Firms associated with slave labour and pollution miss out on talented career movers

Employers with a blemished record on ethical issues will miss out on much sought after ‘Generation S’ talent, a study has revealed.

As issues such as slave labour and environmental pollution have moved up the agenda for consumers and politicians, highly qualified career movers, dubbed Generation S - for sustainability - are shunning jobs at organisations with poor ethical records.

Research by the Institute of Environmental Management and Assessment (IEMA), conducted with more than 1,000 of its members, found that environmentally friendly and sustainability-focused roles are becoming the career change jobs of choice.

It found that more than two-fifths (42 per cent) of professionals who now work in these roles consider themselves “career changers”.

Generation S are most frequently in their mid-thirties, equally split between men and women, and hold above-average qualifications (45 per cent had a masters degree or doctorate).

The survey found Generation S would refuse to work for an employer with a record of using slave labour (39 per cent), generating high levels of pollution (37 per cent), employing unsafe working conditions (48 per cent), poor environmental performance (53 per cent), or with questionable investments and unethical practices (56 per cent).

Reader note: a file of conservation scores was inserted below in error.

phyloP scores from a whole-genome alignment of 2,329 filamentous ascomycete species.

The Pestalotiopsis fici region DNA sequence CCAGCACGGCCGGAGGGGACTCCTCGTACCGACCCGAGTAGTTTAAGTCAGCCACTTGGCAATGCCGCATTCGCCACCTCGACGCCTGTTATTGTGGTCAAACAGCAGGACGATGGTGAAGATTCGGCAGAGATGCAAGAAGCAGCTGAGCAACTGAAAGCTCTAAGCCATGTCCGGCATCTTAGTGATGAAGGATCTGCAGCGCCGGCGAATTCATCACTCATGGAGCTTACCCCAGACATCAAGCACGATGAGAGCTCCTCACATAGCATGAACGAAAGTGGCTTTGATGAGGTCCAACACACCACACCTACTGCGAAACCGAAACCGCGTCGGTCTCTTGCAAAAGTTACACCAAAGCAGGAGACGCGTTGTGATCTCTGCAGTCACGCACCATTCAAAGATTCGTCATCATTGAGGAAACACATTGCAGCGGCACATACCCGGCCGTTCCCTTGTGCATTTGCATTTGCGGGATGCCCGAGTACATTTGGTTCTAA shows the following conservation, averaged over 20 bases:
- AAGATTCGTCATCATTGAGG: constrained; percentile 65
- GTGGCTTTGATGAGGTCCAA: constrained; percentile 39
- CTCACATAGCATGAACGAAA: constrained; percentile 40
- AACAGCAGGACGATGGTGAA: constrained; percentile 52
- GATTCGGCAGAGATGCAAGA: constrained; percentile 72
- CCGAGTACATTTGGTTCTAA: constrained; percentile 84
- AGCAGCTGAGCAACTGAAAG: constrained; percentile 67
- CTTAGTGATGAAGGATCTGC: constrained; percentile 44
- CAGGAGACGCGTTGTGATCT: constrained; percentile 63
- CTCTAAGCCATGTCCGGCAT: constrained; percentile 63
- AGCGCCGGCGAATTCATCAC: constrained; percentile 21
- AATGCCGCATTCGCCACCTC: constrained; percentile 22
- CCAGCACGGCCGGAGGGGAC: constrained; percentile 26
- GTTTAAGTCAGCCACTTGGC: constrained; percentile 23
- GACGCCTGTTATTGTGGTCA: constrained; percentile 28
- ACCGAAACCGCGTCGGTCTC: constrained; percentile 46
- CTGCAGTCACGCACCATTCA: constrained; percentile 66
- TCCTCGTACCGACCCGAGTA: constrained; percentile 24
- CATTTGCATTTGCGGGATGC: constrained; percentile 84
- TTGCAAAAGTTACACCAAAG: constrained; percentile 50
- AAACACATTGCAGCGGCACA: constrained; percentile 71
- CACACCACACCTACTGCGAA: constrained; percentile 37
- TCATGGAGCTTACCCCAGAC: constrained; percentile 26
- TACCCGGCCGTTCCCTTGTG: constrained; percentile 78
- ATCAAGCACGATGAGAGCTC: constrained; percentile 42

More than a third said they were concerned about the negative impact some industries and organisations have on the environment.

In addition, 90 per cent of IEMA members who have moved to a more ethical employer reported high levels of career satisfaction.

The study showed that people moving into these roles come from a wide variety of backgrounds including finance, operations, marketing and communications, and research and development.

Tim Balcon, CEO of IEMA, said: "Employers who don’t have a sound reputation for good environment and sustainability performance are missing out on the pick of the crop, whether they are new graduates or career movers."

He added that these individuals were looking for employers that offered "opportunities to advance their career in a role that can make a positive difference to the planet, the economy and society".

More than a third said they had high levels of job satisfaction because they had a career in which they could make a difference (35 per cent). A further 28 per cent said their position offered a lot of variety, while 59 per cent said their roles were challenging.

“Environment and sustainability roles are rewarding careers – with high job satisfaction levels. With the economy becoming increasingly dependent on environment and sustainability skills, it’s great to see that many who boast these skills are enjoying their roles to such a high level. The new skills and people that are entering the profession have a vital role to play in enhancing and supporting business action in this area," Balcon added.